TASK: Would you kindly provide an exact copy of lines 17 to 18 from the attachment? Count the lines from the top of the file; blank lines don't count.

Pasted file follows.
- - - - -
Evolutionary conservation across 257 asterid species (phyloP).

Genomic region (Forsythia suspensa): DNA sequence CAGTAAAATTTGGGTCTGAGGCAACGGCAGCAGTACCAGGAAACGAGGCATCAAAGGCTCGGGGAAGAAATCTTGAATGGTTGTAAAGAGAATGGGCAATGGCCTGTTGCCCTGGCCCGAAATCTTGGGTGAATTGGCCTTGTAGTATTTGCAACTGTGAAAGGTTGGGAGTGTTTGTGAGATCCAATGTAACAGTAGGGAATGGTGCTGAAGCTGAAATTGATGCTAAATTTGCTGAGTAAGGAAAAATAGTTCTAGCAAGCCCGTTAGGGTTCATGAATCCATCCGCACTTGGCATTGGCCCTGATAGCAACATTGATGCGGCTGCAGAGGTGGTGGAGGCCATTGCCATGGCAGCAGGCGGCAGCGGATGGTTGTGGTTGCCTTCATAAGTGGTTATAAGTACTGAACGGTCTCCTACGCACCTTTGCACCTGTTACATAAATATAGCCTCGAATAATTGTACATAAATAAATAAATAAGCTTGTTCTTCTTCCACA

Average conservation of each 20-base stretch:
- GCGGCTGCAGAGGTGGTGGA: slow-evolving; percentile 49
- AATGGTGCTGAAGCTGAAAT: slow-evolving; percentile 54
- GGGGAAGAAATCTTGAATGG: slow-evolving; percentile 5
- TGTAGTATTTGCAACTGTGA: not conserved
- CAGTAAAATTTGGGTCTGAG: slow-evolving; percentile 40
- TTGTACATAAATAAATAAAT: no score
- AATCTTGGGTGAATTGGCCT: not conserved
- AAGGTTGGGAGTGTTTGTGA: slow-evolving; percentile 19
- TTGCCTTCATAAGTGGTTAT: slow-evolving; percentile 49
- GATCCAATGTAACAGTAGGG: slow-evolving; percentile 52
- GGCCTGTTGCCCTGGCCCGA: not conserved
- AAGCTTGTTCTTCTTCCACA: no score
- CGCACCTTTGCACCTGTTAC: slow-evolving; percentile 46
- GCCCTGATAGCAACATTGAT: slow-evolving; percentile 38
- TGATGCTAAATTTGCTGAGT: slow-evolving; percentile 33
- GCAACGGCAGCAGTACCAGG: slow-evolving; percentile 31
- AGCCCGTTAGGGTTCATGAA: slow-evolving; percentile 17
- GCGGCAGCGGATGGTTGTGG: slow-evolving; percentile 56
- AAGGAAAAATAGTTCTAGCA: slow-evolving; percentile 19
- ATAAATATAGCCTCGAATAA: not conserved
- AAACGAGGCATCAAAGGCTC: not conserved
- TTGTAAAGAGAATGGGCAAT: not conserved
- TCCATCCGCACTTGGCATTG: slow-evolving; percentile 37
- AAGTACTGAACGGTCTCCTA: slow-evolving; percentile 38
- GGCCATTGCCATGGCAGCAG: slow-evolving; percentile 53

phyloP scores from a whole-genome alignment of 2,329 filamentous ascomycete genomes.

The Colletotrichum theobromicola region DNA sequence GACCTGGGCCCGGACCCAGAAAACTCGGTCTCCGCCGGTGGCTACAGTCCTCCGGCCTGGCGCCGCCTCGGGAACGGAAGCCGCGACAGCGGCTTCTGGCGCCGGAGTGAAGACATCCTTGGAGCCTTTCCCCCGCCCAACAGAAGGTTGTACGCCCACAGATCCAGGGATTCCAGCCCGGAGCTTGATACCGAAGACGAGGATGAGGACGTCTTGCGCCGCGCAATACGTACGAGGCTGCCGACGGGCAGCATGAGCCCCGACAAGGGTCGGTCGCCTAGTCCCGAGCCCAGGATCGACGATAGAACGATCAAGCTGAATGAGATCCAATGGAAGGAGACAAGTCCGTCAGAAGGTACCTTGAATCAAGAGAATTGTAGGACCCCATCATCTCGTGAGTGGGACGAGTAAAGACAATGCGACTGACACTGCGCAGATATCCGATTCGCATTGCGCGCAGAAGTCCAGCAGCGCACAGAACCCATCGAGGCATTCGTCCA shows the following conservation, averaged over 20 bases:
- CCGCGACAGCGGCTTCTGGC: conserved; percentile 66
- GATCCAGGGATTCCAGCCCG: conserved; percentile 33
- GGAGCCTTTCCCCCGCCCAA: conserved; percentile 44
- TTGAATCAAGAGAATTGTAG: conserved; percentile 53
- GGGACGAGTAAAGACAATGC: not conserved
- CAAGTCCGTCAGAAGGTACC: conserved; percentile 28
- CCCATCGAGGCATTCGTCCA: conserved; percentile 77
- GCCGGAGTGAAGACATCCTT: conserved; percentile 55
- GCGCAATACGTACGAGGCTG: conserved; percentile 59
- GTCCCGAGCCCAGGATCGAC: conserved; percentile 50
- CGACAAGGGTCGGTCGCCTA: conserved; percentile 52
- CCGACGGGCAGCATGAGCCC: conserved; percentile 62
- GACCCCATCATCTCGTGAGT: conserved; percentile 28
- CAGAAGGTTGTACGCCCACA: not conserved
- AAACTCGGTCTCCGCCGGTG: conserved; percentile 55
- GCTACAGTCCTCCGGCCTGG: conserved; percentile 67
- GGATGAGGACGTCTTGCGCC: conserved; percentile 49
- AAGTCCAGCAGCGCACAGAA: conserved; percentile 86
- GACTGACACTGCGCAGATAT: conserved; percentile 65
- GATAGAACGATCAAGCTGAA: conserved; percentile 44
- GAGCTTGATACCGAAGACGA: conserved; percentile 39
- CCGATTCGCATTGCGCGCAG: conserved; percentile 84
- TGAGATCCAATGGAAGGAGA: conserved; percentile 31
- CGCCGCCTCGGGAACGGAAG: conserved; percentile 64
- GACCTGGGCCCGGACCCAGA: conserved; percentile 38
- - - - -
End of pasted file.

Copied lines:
- GCCCTGATAGCAACATTGAT: slow-evolving; percentile 38
- TGATGCTAAATTTGCTGAGT: slow-evolving; percentile 33